Florida’s Historic Coast: New Smyrna Beach, St. Augustine, Ponte Vedra Beaches and Amelia Island
New Smyrna Beach
Last year 3.48 million Canadians visited Florida. The Sunshine State remains the go-to place for snowbirds, travelers and tourists and those seeking a reprieve from the hard, cold Canadian winter. If you are a regular visitor be sure to put New Smyrna Beach, St. Augustine, Ponte Vedra Beaches and Amelia Island on your Florida “places to visit” bucket list. You may end up loving them so much that you’ll decide to return for full winter stay.
New Smyrna Beach (NSB) is a small Florida beach community and surf hub thirty minutes south of Daytona Beach. We stayed for two nights at the Hampton Inn New Smyrna Beach, a spacious, comfortable and stylish hotel on Flagler Avenue, a five-minute walk down from the beach. You can park your car here and just walk everywhere. NSB is famous for its 17 miles of golden sandy beaches and waterways that are a big draw for surfers, paddle-boarders, and people who love sailing, kayaking and fishing. The town’s palm-lined Canal Street historic district features art galleries, shops restaurants that are a foodie paradise. The vibe was relaxed and laid back as we ventured out on a three-hour food tour with a local guide. Ricky's Canteen, Riverpark Terrace, Yellow Dog Eats, Corkscrew Bar and Grill, Little Drug Co., LaAbilie's Tea Room and Bistro, Thai Mango, The Galley and Panheads Pizzeria did not disappoint as they all served exceptionally prepared local dishes with a flair that has made this place a culinary haven. We tried tapas, tasty tacos, seafood charcuterie, authentic Greek cuisine and some pretty impressive vegan dishes too.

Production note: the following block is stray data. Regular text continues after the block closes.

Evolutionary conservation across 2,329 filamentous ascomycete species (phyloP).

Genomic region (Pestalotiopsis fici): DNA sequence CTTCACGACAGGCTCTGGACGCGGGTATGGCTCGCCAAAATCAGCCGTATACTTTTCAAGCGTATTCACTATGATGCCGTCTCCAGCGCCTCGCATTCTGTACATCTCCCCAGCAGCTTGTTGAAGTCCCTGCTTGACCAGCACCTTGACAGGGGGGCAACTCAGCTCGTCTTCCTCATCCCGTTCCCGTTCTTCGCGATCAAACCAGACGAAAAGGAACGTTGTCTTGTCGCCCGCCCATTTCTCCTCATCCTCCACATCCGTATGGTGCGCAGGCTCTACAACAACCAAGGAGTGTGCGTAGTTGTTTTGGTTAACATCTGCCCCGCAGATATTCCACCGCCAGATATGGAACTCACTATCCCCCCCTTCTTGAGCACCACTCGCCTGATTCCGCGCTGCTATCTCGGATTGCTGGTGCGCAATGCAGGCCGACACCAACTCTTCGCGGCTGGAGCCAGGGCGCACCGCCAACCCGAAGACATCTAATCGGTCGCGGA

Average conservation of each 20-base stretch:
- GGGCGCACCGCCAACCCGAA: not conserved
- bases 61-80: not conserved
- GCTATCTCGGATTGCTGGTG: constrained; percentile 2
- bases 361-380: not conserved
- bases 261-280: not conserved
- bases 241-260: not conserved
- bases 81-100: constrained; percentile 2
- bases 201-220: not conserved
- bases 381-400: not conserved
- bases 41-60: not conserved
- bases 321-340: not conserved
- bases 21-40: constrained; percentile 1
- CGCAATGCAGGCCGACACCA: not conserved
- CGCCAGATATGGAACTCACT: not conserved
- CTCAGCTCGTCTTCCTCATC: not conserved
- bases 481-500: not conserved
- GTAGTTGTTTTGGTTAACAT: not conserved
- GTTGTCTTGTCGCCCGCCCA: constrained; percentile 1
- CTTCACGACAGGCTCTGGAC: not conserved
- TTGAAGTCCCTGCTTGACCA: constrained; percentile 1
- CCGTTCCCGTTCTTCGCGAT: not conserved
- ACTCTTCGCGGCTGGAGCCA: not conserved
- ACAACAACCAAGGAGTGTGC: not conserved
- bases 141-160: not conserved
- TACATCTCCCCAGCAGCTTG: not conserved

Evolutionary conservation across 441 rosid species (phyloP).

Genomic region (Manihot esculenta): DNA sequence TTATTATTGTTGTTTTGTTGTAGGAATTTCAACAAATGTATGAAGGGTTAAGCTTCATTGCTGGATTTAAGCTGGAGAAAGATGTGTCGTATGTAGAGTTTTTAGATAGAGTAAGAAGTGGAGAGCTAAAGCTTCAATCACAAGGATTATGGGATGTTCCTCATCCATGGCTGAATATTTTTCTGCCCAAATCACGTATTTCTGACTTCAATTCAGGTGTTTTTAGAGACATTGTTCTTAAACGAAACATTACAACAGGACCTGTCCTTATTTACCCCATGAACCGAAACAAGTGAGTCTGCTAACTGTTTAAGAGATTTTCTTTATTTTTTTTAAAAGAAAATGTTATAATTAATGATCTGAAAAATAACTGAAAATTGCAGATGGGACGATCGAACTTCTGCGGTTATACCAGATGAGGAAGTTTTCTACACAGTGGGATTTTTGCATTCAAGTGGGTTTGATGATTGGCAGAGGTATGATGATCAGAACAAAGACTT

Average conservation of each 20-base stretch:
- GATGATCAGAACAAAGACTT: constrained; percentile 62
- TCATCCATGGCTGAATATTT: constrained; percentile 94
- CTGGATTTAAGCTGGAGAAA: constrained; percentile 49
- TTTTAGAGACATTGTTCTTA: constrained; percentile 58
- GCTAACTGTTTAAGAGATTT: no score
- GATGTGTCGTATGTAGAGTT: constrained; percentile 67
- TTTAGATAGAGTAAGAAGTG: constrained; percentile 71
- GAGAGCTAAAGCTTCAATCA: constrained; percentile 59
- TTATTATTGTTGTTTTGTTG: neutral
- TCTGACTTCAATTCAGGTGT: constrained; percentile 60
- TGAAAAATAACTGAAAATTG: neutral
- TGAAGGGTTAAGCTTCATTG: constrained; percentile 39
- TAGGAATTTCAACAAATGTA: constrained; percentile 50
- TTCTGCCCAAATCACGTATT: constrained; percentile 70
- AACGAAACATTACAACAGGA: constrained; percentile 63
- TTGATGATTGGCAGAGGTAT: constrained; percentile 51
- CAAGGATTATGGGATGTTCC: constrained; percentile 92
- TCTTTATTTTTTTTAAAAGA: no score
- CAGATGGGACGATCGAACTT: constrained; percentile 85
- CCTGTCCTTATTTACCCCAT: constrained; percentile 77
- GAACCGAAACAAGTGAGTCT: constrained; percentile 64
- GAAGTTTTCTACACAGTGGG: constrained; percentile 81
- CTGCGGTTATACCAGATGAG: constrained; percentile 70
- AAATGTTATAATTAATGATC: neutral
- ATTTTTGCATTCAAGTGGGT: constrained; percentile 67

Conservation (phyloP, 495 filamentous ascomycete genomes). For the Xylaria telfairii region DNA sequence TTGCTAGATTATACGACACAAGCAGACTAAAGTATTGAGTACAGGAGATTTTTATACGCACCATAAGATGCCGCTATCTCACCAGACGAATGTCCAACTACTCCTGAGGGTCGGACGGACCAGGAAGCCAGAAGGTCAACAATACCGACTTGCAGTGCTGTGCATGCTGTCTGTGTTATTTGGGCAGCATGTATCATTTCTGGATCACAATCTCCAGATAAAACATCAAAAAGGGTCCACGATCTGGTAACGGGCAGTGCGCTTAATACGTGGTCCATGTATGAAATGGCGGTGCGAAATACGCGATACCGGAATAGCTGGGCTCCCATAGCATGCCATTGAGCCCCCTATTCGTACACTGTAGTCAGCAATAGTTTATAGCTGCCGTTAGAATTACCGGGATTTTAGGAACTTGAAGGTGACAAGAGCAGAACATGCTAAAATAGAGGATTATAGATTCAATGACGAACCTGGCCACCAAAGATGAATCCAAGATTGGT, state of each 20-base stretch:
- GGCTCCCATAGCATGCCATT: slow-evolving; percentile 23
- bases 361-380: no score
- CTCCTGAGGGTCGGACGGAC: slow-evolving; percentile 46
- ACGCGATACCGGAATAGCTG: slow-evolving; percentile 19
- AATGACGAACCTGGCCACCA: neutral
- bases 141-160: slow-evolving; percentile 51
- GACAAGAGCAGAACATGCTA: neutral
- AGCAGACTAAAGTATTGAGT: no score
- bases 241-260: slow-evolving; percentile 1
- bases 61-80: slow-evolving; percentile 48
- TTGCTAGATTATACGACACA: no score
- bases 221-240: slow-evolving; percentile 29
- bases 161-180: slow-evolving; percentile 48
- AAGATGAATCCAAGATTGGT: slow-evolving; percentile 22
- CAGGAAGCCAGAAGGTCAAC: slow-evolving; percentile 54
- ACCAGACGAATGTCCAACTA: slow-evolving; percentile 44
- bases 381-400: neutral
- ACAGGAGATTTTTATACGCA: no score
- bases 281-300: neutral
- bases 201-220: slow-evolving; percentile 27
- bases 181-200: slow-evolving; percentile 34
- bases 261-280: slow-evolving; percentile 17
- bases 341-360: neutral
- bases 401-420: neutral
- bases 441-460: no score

The next morning, it was off to surfing lessons with the pros from the Nichols Surf Shop. We headed out to catch a wave — well the waves caught me. I only managed to get up on the board twice but was laughing the entire time. It’s both fun and exhausting so pace yourself. Back on shore we re-energized with a visit to Café Heavenly, a local favourite where they make a killer homemade seafood chowder and serve up a great burger with cold beer.
Next was a visit to the New Smyrna Museum of History that provides a glimpse into the early lives and hardships of early settlers. I was fascinated to learn the story of the Seminole Indian tribes and their relationship with the colonial people. Afterwards we dropped into The Hub on Canal, a local arts collective and incubator for more than 70 artists
who foster art, education, music, support the local community and stimulate economic growth through scholarship programs and the sale everything from fine art to items sculptured from clay or wood, to jewelry, metal, pottery, and glass.
NSB is also hub for craft beer and spirits. We dropped into the Sugar Works Distillery for a tasting and tour and were not disappointed. Dinner at the Third Wave Café and Wine Bar with its spectacular patio and their sea-cuterie of smoked and cured seafood selections capped off a perfect day.
St. Augustine and Ponte Vedra Beaches
It’s a pleasant 90-minute drive from NSB to St. Augustine and Ponte Vedra Beaches along Florida’s Historic Coast. We spent two nights at the Embassy Suites by Hilton St. Augustine Beach Oceanfront Resort, arriving in time for the daily complimentary cocktail reception (4:30 p.m. – 6:30 p.m.). Dinner was a delight of locally-sourced produce and seafood at the hotel’s Harvest & Reel Restaurant. The hotel’s beach and the adjacent public pier are wonderful. We had many things to do in St. Augustine, but I must say I really enjoyed just spending time at this hotel and beach.
St. Augustine is one of the prettiest cities in the United States and the history of the town comes alive when you take the Old Town Trolley Tour. The cafes and streets are bustling, and the covered trolley shelters you from the sun as the driver shares the richness of the local history on the intercom. A highlight was touring Flagler College. Built in 1888 in a Spanish Renaissance style by millionaire industrialist and Standard Oil co-founder Henry M. Flagler as an exclusive luxury hotel that he named the Ponce de Leon, it is now an exclusive private college. (Flagler was the business partner of John D. Rockefeller). Across the street you can find the exclusive Costa Brava restaurant at the Casa Monica Resort & Spa. Try their paella before hoping on the trolley to the world-class Lightner Museum. When we visited, they were showing an exhibit of works by the French Impressionist Edgar Degas. Our last stop was a visit to the Castillo de San Marcos fort along the shores of town.